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[h] SL 5.8 Local maximum and minimum values

[q] **Turning/Inflexion Points**

As has been mentioned on a couple of occasions, a maximum or minimum point on a curve is the point which has a flat/horizontal tangent. In general, a flat line has a slope of 0. Therefore, if \(f'(x) = 0\), then \(x_1\) is a turning point, as in the diagram above.

Example 1: Find the turning point of \(f(x) = 3x^3 – 12x^2 + 4\):

\[

f'(x) = 6x – 12 = 0 \Rightarrow 6x = 12 \Rightarrow x = 2.

\]

Find \(y: f(2) = 3(2)^3 – 12(2)^2 + 4 = -8 \Rightarrow (2, -8)\).

[q]

TESTING FOR MAX OR MIN:

If we look at the minimum shown in this diagram, we see that the curve goes from a negative slope, to 0 (at the min), then positive. In other words, the slope is increasing around this point, which also means the rate of change of the gradient is positive, i.e., \(f”(x) > 0\).

– If we have a turning point at \(x_1\): If \(f”(x_1) > 0 \Rightarrow \) minimum

– Sometimes called the **2nd derivative test**: If \(f”(x_1) < 0 \Rightarrow \) maximum

[a]

OPTIMISATION:

One very useful application of these turning points is to optimise a real-world function, such as: minimising costs, maximising area, maximising profits, etc.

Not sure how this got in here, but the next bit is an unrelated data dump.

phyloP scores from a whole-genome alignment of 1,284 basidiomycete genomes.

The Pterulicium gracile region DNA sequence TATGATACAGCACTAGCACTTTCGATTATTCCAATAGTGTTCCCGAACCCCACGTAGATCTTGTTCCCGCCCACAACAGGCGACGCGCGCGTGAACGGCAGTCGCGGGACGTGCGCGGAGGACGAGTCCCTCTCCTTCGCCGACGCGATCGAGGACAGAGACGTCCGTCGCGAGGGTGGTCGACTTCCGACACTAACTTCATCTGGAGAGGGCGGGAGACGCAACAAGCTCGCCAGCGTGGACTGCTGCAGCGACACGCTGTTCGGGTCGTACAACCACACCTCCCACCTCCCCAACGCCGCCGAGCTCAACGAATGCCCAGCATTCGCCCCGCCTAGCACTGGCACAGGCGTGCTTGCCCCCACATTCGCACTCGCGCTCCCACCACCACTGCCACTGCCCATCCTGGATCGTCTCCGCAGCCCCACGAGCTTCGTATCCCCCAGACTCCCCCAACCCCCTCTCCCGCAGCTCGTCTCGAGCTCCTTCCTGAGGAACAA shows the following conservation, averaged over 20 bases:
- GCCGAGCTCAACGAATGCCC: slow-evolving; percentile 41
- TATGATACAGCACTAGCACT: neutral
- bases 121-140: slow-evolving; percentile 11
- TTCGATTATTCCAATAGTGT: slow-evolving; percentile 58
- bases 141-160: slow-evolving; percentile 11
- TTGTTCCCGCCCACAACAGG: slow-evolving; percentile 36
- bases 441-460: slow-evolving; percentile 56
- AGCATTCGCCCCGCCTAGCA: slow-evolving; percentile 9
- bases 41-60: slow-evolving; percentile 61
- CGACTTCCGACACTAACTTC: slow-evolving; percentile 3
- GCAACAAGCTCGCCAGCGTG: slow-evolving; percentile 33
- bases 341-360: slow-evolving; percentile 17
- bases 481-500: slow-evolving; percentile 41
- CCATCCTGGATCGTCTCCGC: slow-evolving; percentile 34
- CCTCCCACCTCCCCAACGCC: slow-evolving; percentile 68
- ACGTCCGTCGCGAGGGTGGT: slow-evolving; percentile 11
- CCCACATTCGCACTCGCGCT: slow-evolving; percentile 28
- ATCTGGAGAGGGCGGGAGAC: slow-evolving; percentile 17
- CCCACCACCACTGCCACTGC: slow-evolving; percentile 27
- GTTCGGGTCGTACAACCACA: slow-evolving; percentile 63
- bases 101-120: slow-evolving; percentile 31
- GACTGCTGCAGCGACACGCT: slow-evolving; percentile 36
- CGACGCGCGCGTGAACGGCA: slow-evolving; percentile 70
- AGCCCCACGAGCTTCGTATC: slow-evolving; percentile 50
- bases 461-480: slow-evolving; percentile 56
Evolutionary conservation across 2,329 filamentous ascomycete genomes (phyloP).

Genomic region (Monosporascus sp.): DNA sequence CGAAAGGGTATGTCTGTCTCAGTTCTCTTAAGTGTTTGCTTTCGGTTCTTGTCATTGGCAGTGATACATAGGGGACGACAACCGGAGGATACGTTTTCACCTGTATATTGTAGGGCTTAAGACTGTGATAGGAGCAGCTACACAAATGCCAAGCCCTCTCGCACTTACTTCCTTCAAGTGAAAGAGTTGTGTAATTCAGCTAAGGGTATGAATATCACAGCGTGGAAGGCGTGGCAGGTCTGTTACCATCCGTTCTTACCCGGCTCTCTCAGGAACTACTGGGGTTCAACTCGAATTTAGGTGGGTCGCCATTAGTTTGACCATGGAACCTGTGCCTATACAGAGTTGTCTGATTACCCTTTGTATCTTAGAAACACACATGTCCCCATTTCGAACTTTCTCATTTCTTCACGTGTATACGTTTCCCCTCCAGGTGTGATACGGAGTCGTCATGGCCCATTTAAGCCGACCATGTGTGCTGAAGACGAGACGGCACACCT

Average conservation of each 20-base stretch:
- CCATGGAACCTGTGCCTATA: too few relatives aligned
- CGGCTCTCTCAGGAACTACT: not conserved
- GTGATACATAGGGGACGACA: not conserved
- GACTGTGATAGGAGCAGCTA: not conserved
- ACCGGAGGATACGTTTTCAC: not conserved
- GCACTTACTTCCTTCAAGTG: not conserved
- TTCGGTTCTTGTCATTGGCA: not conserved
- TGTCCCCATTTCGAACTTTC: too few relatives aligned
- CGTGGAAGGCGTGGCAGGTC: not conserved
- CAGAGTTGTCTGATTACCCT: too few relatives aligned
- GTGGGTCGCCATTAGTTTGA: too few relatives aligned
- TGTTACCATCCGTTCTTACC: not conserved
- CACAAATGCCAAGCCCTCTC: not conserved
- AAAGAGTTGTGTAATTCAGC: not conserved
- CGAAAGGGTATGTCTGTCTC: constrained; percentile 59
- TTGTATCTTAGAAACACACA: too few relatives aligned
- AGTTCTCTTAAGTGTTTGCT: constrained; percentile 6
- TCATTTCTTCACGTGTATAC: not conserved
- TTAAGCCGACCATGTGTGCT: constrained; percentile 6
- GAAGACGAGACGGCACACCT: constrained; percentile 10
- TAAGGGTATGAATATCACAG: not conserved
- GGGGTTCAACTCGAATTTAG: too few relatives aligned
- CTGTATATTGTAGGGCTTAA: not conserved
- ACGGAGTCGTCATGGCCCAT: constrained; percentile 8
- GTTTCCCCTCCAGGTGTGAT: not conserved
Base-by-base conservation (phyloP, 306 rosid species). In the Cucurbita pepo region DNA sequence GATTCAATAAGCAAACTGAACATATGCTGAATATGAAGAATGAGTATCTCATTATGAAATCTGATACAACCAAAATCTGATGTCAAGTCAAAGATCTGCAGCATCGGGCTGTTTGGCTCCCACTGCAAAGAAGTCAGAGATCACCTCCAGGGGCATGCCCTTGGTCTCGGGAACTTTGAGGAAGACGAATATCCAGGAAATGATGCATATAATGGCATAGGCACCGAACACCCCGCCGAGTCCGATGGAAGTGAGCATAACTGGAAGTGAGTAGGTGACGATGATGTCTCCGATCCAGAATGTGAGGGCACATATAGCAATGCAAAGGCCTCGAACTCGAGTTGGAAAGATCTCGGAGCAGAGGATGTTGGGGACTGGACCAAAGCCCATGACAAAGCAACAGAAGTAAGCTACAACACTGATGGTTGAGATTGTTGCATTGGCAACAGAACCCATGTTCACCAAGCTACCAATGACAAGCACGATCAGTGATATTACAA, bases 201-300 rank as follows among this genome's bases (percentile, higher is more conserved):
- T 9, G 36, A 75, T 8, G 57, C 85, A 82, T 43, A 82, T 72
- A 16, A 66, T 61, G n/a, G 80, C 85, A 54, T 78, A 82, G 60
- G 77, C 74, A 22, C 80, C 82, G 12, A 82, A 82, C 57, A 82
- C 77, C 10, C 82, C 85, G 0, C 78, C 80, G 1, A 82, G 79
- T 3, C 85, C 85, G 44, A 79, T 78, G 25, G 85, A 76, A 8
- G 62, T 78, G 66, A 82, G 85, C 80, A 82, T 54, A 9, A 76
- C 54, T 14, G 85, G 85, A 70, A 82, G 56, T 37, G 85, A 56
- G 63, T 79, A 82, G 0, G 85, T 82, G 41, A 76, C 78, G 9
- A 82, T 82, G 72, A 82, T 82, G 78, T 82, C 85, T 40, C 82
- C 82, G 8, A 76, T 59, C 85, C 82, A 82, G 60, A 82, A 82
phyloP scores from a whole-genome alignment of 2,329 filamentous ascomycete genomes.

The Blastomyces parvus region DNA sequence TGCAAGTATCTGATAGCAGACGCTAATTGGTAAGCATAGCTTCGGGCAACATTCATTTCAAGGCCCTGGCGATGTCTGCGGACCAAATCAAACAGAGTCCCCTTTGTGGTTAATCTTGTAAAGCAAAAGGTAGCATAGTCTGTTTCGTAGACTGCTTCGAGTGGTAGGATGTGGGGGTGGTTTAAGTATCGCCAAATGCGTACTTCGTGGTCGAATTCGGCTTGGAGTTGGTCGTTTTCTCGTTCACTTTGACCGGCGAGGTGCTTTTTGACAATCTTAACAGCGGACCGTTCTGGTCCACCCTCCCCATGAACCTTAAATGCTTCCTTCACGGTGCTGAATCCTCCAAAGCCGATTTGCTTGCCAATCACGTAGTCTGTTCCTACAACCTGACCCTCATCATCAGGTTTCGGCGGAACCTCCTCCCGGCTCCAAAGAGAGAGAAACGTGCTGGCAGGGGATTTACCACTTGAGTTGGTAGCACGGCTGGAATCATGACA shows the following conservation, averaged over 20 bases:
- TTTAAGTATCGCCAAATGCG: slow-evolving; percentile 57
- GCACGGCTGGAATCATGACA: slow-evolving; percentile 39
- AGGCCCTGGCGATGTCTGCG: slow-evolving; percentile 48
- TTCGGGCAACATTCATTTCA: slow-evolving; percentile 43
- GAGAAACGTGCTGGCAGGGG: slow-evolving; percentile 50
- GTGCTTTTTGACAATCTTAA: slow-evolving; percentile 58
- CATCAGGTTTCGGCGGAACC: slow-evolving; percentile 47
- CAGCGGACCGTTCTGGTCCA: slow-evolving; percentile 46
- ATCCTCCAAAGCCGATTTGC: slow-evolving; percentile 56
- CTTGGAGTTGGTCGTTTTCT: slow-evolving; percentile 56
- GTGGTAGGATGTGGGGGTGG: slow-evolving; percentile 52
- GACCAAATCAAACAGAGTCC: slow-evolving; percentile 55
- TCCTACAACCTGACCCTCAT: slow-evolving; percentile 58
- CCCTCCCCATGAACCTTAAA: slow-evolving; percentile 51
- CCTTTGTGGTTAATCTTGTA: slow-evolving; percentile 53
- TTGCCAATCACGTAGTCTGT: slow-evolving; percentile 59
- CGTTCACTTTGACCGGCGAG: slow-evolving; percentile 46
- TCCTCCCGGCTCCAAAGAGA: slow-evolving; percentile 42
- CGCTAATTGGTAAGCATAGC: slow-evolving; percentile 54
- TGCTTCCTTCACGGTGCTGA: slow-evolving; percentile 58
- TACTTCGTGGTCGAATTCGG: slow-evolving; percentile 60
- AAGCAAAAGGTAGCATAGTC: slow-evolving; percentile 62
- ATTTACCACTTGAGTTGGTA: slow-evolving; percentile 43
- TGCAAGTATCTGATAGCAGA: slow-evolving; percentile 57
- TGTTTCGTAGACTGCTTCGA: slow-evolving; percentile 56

Example : A box has sides: \(x, 2x, 18 – 3x\). Find the \(x\) that minimises volume:

Find function for volume:

\[

V = x \cdot 2x \cdot (18 – 3x) = 36x^2 – 6x^3.

\]

To find \(x\):

\[

\frac{dV}{dx} = 72x – 18x^2 = 0 \Rightarrow 18x(4 – x) = 0.

\]

So, \(x = 0\) or \(x = 4\), but can’t have a side length of 0, so \(x = 4\).

[q]

INFLEXION POINTS:

In quadratics, you saw mentions of \(V\)-shaped & \(\land\)-shaped graphs. We will now see new terminology for these sections of curves:

We also saw on the previous page that a concave-up section of a curve is where \(f”(x) > 0\) and vice versa.

[a]

An inflexion (or inflection) point is simply where there is a change in concavity, from up to down, or down to up. If the second derivative is changing sign, then that is the point where we have:

NOTE: An inflection can also be a stationary point, i.e.:

NOTE 2: There are rare cases where you get \(f”(x) = 0\) but there is no change in concavity. This is not an inflection point; must meet both criteria.

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